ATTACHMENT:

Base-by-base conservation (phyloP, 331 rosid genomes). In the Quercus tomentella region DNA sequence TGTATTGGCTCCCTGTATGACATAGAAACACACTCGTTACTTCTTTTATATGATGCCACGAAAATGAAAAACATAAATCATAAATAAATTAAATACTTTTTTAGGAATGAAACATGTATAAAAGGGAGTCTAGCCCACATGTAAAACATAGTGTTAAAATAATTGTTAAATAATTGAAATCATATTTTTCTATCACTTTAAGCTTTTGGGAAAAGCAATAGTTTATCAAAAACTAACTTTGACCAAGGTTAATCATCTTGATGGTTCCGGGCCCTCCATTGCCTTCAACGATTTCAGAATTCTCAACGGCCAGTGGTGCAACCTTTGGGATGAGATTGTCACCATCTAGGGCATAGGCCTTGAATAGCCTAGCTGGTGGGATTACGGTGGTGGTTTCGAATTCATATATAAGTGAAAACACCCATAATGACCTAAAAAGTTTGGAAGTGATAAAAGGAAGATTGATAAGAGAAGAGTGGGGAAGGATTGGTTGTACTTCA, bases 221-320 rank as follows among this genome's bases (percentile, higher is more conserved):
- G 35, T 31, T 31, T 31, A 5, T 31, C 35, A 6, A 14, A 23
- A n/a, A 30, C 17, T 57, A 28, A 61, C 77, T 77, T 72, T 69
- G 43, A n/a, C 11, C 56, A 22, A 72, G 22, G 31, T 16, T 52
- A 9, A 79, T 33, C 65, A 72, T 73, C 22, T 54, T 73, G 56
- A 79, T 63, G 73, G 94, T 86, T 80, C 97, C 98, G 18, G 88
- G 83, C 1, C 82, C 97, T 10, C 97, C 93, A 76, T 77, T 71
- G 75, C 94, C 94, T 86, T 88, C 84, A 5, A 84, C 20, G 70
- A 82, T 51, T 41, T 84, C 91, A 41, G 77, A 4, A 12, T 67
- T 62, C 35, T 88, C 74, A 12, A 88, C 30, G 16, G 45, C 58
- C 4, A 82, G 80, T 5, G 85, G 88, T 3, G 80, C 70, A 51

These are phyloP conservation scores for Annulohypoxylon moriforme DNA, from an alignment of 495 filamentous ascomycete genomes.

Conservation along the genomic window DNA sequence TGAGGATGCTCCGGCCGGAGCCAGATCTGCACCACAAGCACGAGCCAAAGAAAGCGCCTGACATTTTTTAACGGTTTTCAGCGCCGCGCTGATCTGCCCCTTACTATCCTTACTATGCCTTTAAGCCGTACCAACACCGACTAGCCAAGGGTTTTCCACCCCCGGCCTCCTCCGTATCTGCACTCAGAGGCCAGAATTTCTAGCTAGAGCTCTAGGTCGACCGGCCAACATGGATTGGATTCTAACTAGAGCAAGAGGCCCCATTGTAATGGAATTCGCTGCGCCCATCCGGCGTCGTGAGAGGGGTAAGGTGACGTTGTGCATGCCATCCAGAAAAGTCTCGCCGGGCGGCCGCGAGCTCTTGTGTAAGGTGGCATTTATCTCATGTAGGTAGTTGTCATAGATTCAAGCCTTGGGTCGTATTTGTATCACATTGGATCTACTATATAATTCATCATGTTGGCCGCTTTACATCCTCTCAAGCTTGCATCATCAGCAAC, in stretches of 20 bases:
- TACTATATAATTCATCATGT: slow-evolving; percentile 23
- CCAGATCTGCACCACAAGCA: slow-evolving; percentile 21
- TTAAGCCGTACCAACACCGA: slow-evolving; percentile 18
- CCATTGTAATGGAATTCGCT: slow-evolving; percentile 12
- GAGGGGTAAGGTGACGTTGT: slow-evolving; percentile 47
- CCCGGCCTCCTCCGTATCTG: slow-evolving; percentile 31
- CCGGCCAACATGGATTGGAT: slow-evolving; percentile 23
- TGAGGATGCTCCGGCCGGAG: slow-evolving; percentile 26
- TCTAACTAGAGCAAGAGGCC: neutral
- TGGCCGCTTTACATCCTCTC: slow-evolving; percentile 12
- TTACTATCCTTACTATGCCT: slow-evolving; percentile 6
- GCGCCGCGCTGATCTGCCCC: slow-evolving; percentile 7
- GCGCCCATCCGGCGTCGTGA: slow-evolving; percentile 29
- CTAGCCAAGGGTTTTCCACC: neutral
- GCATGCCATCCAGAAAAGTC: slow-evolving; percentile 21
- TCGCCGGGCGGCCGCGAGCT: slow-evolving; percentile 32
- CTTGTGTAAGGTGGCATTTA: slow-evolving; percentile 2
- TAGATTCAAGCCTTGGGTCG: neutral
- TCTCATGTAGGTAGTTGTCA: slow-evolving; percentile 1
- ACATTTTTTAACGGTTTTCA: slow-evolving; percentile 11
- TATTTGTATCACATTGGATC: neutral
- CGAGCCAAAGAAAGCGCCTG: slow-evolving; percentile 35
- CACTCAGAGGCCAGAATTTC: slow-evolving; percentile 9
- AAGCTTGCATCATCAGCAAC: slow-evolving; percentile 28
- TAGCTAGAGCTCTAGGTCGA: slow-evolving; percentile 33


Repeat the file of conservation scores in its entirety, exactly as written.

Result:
Base-by-base conservation (phyloP, 331 rosid genomes). In the Quercus tomentella region DNA sequence TGTATTGGCTCCCTGTATGACATAGAAACACACTCGTTACTTCTTTTATATGATGCCACGAAAATGAAAAACATAAATCATAAATAAATTAAATACTTTTTTAGGAATGAAACATGTATAAAAGGGAGTCTAGCCCACATGTAAAACATAGTGTTAAAATAATTGTTAAATAATTGAAATCATATTTTTCTATCACTTTAAGCTTTTGGGAAAAGCAATAGTTTATCAAAAACTAACTTTGACCAAGGTTAATCATCTTGATGGTTCCGGGCCCTCCATTGCCTTCAACGATTTCAGAATTCTCAACGGCCAGTGGTGCAACCTTTGGGATGAGATTGTCACCATCTAGGGCATAGGCCTTGAATAGCCTAGCTGGTGGGATTACGGTGGTGGTTTCGAATTCATATATAAGTGAAAACACCCATAATGACCTAAAAAGTTTGGAAGTGATAAAAGGAAGATTGATAAGAGAAGAGTGGGGAAGGATTGGTTGTACTTCA, bases 221-320 rank as follows among this genome's bases (percentile, higher is more conserved):
- G 35, T 31, T 31, T 31, A 5, T 31, C 35, A 6, A 14, A 23
- A n/a, A 30, C 17, T 57, A 28, A 61, C 77, T 77, T 72, T 69
- G 43, A n/a, C 11, C 56, A 22, A 72, G 22, G 31, T 16, T 52
- A 9, A 79, T 33, C 65, A 72, T 73, C 22, T 54, T 73, G 56
- A 79, T 63, G 73, G 94, T 86, T 80, C 97, C 98, G 18, G 88
- G 83, C 1, C 82, C 97, T 10, C 97, C 93, A 76, T 77, T 71
- G 75, C 94, C 94, T 86, T 88, C 84, A 5, A 84, C 20, G 70
- A 82, T 51, T 41, T 84, C 91, A 41, G 77, A 4, A 12, T 67
- T 62, C 35, T 88, C 74, A 12, A 88, C 30, G 16, G 45, C 58
- C 4, A 82, G 80, T 5, G 85, G 88, T 3, G 80, C 70, A 51

These are phyloP conservation scores for Annulohypoxylon moriforme DNA, from an alignment of 495 filamentous ascomycete genomes.

Conservation along the genomic window DNA sequence TGAGGATGCTCCGGCCGGAGCCAGATCTGCACCACAAGCACGAGCCAAAGAAAGCGCCTGACATTTTTTAACGGTTTTCAGCGCCGCGCTGATCTGCCCCTTACTATCCTTACTATGCCTTTAAGCCGTACCAACACCGACTAGCCAAGGGTTTTCCACCCCCGGCCTCCTCCGTATCTGCACTCAGAGGCCAGAATTTCTAGCTAGAGCTCTAGGTCGACCGGCCAACATGGATTGGATTCTAACTAGAGCAAGAGGCCCCATTGTAATGGAATTCGCTGCGCCCATCCGGCGTCGTGAGAGGGGTAAGGTGACGTTGTGCATGCCATCCAGAAAAGTCTCGCCGGGCGGCCGCGAGCTCTTGTGTAAGGTGGCATTTATCTCATGTAGGTAGTTGTCATAGATTCAAGCCTTGGGTCGTATTTGTATCACATTGGATCTACTATATAATTCATCATGTTGGCCGCTTTACATCCTCTCAAGCTTGCATCATCAGCAAC, in stretches of 20 bases:
- TACTATATAATTCATCATGT: slow-evolving; percentile 23
- CCAGATCTGCACCACAAGCA: slow-evolving; percentile 21
- TTAAGCCGTACCAACACCGA: slow-evolving; percentile 18
- CCATTGTAATGGAATTCGCT: slow-evolving; percentile 12
- GAGGGGTAAGGTGACGTTGT: slow-evolving; percentile 47
- CCCGGCCTCCTCCGTATCTG: slow-evolving; percentile 31
- CCGGCCAACATGGATTGGAT: slow-evolving; percentile 23
- TGAGGATGCTCCGGCCGGAG: slow-evolving; percentile 26
- TCTAACTAGAGCAAGAGGCC: neutral
- TGGCCGCTTTACATCCTCTC: slow-evolving; percentile 12
- TTACTATCCTTACTATGCCT: slow-evolving; percentile 6
- GCGCCGCGCTGATCTGCCCC: slow-evolving; percentile 7
- GCGCCCATCCGGCGTCGTGA: slow-evolving; percentile 29
- CTAGCCAAGGGTTTTCCACC: neutral
- GCATGCCATCCAGAAAAGTC: slow-evolving; percentile 21
- TCGCCGGGCGGCCGCGAGCT: slow-evolving; percentile 32
- CTTGTGTAAGGTGGCATTTA: slow-evolving; percentile 2
- TAGATTCAAGCCTTGGGTCG: neutral
- TCTCATGTAGGTAGTTGTCA: slow-evolving; percentile 1
- ACATTTTTTAACGGTTTTCA: slow-evolving; percentile 11
- TATTTGTATCACATTGGATC: neutral
- CGAGCCAAAGAAAGCGCCTG: slow-evolving; percentile 35
- CACTCAGAGGCCAGAATTTC: slow-evolving; percentile 9
- AAGCTTGCATCATCAGCAAC: slow-evolving; percentile 28
- TAGCTAGAGCTCTAGGTCGA: slow-evolving; percentile 33